BOE votes to approve 2023-2024 budget, including teacher cuts


Grosse Pointe School’s Board members and administration at the June 20 school board meeting. (Julia Roeder ’25)

Julia Roeder ’25, Page Editor

Following the weeks of the BOE discussing the final budget for the 2023-2024 school year, the board voted to approve the proposed budget.

Cuts for the 2023-2024 school year include many personnel cuts. There will be cuts to teachers, administrators, paraprofessionals, custodians, hall monitors, counselors and other positions throughout the entire district.

The BOE voted to cut $4.6 million, reducing next year’s budget to $103 million. The budget also includes a $35,000 district wide branding study and a $10,000 enrollment study. The budget proposition can be found on the district’s website. Throughout the five and a half hour meeting, Trustee Valerie St. John asked consistent questions about equity throughout the cuts.

‘‘People will understand (the cuts being made) if you discuss it,’’ St. John said, ‘‘If there is a justification and if this has really been thought through and the trustees that instituted these budget cuts really feel that this is the best use of our money, we will explain it in a public way. I think we will have a lot of community trust and a lot more community buy-in if we do it that way. But if we refuse to answer questions, it will continue to damage the trust and it will continue the perception of having a chaotic board. We will lose enrollment and teaching staff.’’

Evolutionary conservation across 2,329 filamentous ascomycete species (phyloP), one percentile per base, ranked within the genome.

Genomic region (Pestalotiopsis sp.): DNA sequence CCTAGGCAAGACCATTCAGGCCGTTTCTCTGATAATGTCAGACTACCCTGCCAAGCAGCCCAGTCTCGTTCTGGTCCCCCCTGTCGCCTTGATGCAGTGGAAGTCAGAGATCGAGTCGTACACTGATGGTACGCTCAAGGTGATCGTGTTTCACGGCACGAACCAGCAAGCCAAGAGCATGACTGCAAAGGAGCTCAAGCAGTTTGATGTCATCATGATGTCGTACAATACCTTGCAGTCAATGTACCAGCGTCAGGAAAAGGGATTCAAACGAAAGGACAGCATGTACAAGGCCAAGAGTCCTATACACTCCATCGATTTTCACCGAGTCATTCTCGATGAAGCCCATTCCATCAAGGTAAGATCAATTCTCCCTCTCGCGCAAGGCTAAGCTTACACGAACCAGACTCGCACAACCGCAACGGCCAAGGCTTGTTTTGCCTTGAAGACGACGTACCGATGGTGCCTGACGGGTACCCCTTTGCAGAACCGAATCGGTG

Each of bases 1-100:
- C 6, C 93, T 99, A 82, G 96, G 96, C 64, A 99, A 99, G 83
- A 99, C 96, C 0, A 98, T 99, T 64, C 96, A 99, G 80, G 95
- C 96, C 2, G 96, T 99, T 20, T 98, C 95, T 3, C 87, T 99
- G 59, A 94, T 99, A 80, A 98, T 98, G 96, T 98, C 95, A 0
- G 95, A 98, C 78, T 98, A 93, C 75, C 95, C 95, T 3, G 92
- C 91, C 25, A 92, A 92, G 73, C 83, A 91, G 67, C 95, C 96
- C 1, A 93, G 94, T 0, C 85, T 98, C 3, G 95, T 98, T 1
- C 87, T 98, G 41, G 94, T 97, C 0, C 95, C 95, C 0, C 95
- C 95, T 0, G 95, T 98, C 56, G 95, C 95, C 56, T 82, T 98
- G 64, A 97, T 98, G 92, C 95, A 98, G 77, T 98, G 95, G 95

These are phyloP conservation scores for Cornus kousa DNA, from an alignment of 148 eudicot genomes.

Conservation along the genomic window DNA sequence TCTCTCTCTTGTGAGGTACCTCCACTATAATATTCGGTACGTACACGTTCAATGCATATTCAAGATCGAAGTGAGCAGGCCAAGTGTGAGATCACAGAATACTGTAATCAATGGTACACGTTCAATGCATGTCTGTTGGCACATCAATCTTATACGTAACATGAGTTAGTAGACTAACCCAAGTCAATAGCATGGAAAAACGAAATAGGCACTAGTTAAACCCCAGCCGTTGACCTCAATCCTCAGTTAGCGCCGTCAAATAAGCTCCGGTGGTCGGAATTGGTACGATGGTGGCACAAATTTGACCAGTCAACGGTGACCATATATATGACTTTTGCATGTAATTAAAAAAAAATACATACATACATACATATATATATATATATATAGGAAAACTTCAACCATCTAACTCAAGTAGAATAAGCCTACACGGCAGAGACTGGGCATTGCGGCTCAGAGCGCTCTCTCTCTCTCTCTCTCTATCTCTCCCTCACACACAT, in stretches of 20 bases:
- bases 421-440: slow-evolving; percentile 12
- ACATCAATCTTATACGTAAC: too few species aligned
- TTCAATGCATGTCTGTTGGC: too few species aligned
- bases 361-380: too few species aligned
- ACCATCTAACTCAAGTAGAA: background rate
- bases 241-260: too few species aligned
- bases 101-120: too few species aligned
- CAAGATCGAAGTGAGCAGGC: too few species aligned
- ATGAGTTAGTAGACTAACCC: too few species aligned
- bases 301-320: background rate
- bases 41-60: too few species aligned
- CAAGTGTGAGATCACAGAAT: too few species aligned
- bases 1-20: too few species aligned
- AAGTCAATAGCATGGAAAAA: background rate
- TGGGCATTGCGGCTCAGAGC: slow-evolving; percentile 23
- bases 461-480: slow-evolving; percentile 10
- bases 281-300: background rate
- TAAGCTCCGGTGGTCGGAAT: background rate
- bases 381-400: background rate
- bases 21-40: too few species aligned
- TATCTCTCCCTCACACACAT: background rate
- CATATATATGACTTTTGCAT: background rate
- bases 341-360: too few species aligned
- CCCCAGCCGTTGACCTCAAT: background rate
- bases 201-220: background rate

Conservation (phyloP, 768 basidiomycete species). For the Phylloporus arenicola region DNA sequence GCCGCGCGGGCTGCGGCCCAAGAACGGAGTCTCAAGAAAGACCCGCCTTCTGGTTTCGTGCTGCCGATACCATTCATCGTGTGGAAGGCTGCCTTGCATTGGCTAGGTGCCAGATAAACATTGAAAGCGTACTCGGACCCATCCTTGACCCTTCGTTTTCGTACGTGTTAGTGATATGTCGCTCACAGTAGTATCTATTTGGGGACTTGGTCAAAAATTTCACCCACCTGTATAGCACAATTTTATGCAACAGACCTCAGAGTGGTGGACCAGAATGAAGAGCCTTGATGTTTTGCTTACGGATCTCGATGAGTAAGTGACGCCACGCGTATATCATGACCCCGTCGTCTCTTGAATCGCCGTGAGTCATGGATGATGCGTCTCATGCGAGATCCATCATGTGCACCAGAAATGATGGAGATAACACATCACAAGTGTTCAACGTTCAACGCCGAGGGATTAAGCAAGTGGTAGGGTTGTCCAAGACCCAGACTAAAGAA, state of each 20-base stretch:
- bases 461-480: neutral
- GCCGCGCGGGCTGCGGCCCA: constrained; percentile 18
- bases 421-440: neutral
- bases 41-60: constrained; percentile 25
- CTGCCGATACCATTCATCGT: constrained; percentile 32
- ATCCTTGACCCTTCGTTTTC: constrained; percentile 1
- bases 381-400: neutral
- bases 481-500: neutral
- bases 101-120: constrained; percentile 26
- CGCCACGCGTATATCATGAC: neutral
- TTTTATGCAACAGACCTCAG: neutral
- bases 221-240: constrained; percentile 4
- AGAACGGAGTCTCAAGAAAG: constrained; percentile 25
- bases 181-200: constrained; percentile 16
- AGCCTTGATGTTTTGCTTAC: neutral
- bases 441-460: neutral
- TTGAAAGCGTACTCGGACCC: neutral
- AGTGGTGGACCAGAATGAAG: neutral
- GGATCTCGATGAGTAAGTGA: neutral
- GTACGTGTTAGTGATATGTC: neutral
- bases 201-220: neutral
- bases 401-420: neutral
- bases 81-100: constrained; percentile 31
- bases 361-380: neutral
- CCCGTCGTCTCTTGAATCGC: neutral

June 30 is the final deadline for the BOE to turn in their budget to the State of Michigan. The cuts are a direct result of the continuous decline in enrollment school choice was discussed as a solution, but the board rejected it unanimously. Trustee Sean Cotton is in the majority favor of the budget.

‘‘I am in support of this budget, I believe that 4.6 million brings us to a stable position,’’ Cotton said. ‘‘We are just treading water with these budget cuts; I do believe that we have a lot of trust in the community in this budget.’’

The divided board came to no agreement with the budget, with the board majority wanting to make any cuts possible and the minority looking for equity in the cuts across the district.In the past months, many community members have been protesting the proposed budget, including students and teachers. Trustee David Brumbaugh voiced concerns regarding the process of the budget cuts.

‘‘We do need to approve the budget,” Brumbaugh said. “It is very frustrating to me that there have been certain concerns about the budget that have not been fully fleshed out, and it begged to believe that we have questions about this and we can have an extended conversation about these cuts. And not one person from the Board majority, wants to say word one to defend any position’s elimination.

Ultimately, the BOE voted to pass the 2023-2024 budget 4-3.